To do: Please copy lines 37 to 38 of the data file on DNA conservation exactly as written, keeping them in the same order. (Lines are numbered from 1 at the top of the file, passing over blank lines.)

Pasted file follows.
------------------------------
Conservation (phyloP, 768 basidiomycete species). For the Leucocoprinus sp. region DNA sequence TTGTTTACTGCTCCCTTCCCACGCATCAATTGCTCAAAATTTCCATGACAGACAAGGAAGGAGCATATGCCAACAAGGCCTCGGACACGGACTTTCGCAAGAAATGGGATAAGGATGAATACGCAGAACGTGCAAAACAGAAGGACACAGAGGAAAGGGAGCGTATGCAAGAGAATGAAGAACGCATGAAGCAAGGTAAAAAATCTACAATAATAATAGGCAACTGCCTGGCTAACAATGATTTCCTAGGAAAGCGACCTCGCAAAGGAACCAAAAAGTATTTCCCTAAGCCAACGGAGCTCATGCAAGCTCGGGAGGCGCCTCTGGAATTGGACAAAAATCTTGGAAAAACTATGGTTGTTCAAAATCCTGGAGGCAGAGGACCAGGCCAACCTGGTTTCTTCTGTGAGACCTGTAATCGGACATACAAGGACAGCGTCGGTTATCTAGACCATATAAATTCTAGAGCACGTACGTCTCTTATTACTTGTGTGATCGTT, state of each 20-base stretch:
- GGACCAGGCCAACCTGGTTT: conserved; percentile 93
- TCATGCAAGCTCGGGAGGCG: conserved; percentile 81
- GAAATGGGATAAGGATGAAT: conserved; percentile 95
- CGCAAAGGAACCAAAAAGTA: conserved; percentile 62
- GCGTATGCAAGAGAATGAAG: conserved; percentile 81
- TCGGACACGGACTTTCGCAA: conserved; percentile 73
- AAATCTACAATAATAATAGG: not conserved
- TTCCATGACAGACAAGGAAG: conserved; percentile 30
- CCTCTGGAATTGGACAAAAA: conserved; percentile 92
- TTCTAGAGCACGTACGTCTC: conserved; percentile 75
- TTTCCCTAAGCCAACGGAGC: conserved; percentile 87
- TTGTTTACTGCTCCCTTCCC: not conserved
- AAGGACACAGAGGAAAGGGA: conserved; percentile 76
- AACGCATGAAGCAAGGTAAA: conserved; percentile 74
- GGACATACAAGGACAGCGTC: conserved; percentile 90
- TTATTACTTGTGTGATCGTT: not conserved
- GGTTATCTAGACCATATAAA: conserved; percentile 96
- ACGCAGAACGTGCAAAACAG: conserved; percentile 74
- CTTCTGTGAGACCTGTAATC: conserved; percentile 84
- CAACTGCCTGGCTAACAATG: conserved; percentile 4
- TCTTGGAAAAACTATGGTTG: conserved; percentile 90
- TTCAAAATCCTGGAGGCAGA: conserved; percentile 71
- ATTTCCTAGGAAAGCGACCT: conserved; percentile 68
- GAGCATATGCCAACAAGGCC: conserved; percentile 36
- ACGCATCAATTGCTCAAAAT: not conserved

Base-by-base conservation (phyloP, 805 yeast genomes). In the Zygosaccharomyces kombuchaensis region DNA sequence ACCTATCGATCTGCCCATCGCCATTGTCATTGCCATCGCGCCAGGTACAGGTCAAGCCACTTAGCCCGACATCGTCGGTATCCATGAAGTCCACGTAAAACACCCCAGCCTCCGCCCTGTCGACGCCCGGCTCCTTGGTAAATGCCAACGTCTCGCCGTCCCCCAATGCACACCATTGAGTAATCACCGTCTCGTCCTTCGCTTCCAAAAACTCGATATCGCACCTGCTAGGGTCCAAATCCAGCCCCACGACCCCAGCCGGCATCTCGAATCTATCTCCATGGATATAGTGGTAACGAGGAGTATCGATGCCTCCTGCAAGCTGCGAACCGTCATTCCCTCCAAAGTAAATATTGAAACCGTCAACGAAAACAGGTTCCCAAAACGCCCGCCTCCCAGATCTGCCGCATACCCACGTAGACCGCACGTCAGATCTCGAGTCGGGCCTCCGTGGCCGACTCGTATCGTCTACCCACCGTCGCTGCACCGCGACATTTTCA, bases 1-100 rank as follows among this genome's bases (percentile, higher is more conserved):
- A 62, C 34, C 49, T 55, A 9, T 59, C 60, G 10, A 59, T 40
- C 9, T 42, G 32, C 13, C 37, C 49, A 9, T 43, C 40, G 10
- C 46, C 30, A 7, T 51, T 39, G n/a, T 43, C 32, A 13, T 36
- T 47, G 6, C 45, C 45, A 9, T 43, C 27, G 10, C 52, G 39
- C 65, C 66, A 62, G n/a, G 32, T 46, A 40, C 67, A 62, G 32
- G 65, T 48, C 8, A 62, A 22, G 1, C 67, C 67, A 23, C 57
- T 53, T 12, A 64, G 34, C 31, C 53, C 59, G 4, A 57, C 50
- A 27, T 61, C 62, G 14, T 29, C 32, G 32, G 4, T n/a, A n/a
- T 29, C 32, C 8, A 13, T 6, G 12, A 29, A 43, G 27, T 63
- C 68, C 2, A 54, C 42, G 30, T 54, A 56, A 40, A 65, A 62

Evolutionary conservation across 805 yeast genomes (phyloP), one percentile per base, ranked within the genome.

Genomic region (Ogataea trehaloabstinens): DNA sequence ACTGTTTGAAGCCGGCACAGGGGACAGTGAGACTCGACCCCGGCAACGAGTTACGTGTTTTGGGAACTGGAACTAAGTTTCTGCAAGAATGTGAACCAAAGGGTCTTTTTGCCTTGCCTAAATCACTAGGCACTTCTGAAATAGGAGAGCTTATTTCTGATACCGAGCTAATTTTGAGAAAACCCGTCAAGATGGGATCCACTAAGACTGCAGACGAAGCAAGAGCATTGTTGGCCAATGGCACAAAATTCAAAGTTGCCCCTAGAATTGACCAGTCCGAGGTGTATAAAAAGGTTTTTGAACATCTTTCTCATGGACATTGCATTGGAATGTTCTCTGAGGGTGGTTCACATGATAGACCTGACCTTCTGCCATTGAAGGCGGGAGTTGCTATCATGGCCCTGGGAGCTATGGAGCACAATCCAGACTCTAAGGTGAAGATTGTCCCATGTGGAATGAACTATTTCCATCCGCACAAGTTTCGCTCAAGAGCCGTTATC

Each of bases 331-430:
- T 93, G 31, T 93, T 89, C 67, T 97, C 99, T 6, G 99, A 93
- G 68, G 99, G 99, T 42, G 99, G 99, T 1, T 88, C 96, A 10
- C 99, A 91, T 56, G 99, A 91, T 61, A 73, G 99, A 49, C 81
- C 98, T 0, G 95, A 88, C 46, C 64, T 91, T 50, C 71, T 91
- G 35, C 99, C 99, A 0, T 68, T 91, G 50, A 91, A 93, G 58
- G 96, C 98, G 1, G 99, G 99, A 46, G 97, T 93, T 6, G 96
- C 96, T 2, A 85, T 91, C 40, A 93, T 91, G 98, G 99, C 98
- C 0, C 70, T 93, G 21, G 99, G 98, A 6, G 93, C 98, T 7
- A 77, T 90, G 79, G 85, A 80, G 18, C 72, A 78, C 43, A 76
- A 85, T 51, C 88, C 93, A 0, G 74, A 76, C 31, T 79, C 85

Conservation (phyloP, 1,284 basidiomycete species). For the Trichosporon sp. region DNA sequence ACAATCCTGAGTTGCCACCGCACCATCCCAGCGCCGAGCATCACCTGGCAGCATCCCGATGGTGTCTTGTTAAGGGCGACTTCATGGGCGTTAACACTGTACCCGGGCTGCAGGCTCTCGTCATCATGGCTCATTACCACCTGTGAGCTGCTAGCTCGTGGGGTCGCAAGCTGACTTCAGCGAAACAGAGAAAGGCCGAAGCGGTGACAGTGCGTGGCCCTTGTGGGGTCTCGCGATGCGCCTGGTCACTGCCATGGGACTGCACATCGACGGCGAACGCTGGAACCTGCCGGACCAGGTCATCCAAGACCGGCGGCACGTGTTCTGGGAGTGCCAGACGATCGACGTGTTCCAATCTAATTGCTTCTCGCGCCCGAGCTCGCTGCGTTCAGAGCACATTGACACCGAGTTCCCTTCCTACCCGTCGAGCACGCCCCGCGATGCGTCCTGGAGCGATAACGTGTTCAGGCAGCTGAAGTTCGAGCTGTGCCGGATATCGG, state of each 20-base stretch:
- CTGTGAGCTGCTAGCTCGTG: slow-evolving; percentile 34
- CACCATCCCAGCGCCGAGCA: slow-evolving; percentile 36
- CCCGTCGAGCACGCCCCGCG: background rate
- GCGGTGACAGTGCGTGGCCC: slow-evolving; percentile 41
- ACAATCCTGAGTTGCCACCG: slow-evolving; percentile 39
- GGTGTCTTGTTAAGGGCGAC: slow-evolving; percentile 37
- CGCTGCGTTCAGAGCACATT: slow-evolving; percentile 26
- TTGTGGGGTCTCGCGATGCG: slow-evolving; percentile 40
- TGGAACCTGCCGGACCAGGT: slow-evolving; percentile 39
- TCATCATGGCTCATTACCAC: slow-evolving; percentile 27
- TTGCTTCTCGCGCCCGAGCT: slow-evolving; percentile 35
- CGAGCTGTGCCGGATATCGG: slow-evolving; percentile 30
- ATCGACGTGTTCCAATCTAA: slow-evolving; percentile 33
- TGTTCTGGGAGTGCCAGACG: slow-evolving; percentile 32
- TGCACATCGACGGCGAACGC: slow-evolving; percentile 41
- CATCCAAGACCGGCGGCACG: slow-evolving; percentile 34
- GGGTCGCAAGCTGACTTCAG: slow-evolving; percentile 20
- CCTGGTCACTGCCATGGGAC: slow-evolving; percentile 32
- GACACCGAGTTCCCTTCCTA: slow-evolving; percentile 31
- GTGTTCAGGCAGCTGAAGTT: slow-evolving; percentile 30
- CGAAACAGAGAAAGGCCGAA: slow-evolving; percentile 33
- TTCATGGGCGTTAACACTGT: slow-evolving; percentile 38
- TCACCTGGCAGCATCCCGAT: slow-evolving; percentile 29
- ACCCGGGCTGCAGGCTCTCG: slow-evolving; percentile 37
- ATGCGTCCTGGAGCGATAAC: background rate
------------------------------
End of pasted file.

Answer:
- C 68, C 2, A 54, C 42, G 30, T 54, A 56, A 40, A 65, A 62

Evolutionary conservation across 805 yeast genomes (phyloP), one percentile per base, ranked within the genome.